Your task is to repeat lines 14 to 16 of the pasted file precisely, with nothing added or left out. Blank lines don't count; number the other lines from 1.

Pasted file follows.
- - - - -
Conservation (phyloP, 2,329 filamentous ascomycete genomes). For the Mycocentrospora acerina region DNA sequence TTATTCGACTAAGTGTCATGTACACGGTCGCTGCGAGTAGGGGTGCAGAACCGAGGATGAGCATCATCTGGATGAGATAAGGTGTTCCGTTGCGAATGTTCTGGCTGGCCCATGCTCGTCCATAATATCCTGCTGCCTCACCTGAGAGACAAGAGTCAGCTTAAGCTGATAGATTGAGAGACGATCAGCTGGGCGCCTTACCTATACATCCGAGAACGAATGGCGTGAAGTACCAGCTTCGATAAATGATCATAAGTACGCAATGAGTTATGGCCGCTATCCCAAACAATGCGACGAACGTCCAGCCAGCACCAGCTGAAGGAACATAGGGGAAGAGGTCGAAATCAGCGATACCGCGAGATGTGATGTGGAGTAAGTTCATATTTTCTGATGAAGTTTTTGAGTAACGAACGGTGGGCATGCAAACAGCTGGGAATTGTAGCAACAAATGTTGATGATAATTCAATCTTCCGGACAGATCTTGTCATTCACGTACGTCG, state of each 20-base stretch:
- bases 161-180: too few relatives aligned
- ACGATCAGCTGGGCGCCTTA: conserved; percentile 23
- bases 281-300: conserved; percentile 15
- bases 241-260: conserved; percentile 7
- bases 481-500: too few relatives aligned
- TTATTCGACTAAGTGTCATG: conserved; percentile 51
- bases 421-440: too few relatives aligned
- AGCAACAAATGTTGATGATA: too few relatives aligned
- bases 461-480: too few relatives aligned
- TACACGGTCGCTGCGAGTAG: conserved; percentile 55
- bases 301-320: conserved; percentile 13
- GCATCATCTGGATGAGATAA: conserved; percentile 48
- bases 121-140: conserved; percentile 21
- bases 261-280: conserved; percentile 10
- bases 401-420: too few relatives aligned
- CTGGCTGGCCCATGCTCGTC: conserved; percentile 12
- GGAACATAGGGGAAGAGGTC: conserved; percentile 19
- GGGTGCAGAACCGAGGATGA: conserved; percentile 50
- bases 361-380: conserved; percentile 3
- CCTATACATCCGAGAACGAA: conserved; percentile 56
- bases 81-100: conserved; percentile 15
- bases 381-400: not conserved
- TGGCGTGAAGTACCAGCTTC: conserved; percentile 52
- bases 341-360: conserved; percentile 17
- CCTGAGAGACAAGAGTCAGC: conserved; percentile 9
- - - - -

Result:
- bases 121-140: conserved; percentile 21
- bases 261-280: conserved; percentile 10
- bases 401-420: too few relatives aligned